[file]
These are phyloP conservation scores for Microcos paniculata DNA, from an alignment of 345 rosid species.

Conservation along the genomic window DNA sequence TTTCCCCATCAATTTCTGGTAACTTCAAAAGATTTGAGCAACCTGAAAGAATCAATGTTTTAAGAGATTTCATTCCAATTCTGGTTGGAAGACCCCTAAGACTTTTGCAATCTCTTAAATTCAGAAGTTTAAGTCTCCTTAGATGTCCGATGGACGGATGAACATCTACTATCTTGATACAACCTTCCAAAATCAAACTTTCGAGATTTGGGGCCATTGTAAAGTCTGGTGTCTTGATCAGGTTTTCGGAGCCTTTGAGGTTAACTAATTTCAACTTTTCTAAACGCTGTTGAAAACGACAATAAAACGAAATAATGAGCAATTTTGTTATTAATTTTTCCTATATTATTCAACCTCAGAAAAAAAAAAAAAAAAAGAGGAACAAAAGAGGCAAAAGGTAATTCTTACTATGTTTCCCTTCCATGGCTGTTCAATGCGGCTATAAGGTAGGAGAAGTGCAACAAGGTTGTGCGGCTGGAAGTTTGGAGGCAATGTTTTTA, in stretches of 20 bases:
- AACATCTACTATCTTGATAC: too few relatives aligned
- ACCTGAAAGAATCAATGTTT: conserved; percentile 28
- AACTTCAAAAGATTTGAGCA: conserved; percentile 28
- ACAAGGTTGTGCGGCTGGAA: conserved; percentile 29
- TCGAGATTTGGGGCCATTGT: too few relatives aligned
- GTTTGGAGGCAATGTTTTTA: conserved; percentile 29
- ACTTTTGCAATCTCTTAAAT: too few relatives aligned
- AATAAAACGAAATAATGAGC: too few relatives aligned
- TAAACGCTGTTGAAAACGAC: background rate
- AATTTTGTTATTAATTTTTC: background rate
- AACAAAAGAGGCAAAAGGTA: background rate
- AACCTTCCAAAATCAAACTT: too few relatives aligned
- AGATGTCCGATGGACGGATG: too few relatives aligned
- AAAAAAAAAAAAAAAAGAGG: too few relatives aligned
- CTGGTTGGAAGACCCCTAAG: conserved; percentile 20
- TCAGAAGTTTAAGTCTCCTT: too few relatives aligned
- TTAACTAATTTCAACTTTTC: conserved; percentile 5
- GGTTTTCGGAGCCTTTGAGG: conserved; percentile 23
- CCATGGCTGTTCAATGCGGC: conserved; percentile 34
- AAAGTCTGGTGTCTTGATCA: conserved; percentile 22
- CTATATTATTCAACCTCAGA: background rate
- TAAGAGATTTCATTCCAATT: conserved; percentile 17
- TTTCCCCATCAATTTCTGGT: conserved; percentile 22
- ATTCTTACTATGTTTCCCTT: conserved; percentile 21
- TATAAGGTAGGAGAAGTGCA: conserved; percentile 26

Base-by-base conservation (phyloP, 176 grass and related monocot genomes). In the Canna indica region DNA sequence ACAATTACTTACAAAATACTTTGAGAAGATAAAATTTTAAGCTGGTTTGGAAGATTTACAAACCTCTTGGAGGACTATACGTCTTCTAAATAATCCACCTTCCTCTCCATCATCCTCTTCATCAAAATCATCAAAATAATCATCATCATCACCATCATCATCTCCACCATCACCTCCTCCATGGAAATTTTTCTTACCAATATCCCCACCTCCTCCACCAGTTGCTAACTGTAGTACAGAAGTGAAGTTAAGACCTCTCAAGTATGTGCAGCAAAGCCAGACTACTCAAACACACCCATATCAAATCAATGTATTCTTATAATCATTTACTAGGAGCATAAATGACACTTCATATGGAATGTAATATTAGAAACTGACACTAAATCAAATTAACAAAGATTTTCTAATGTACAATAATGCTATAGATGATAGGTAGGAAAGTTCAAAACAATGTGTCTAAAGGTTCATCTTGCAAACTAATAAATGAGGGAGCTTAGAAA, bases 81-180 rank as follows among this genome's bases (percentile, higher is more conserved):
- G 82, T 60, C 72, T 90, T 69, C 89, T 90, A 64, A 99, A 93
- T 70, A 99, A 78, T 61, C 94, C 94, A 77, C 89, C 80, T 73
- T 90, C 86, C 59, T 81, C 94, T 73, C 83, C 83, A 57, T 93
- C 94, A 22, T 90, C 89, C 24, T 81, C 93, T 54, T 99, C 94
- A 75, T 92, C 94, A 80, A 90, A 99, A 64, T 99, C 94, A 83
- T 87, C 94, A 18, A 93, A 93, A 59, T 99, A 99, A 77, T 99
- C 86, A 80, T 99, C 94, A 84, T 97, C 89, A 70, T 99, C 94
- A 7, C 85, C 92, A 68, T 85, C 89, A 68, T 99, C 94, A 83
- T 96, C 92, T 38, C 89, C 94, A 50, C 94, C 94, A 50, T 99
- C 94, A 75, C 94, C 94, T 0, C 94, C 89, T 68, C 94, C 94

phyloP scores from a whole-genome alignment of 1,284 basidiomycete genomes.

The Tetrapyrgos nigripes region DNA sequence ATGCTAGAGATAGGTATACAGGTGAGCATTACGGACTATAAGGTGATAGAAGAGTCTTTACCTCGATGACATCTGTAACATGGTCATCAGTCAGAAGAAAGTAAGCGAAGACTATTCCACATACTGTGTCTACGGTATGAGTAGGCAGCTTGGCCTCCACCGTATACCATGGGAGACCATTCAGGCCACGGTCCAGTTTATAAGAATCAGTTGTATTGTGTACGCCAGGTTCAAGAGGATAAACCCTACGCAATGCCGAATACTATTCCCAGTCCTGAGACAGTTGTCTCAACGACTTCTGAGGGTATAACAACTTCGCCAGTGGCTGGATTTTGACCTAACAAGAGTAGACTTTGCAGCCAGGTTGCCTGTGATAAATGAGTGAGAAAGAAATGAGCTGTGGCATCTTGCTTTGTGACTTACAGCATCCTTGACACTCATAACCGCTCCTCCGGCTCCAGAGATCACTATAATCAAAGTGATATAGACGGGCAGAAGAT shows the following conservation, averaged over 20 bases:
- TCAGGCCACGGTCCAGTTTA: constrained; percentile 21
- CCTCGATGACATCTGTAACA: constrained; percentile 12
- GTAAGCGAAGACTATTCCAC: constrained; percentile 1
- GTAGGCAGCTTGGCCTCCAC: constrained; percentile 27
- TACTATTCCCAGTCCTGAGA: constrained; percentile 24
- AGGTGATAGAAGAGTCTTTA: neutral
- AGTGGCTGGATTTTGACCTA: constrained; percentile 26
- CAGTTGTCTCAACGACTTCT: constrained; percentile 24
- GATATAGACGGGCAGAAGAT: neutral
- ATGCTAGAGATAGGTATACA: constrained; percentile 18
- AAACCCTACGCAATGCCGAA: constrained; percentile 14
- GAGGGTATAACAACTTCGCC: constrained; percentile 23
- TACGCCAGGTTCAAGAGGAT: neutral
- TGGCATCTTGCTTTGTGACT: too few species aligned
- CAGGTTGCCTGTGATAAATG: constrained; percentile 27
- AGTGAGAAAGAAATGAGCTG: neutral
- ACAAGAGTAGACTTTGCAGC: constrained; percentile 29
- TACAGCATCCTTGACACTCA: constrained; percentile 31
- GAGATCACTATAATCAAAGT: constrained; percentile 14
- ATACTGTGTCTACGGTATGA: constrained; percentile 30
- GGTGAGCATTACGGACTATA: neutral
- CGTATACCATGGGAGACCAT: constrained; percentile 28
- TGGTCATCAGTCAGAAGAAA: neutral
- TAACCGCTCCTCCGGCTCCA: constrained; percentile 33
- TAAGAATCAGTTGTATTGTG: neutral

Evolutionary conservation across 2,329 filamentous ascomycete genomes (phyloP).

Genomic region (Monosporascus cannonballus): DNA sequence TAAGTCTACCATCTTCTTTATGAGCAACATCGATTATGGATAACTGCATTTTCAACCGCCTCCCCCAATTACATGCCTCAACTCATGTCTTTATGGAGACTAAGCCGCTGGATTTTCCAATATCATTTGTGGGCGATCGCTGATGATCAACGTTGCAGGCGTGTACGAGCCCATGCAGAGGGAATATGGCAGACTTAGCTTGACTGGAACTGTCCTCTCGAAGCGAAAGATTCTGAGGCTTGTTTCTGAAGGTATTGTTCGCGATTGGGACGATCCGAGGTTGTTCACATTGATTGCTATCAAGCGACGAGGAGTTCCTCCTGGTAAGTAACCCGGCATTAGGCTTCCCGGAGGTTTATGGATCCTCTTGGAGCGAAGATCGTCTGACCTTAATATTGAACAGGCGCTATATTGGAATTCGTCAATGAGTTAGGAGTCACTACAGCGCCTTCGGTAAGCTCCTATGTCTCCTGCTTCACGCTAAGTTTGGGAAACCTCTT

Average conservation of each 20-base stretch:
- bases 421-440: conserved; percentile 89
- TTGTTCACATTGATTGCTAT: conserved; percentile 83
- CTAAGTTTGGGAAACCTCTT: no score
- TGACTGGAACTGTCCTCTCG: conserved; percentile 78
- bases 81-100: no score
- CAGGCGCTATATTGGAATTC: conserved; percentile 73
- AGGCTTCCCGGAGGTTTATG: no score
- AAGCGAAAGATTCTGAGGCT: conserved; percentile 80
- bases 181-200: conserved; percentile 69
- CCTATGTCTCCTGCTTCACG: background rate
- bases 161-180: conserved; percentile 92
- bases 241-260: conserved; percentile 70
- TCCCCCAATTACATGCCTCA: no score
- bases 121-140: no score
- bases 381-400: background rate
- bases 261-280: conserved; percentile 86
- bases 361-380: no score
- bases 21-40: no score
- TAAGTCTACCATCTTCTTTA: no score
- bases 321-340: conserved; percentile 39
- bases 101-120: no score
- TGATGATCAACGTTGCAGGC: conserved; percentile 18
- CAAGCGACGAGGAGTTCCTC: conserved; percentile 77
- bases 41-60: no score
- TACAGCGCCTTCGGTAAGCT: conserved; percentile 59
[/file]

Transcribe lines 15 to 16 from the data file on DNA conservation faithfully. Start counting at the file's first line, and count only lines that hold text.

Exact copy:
- AGATGTCCGATGGACGGATG: too few relatives aligned
- AAAAAAAAAAAAAAAAGAGG: too few relatives aligned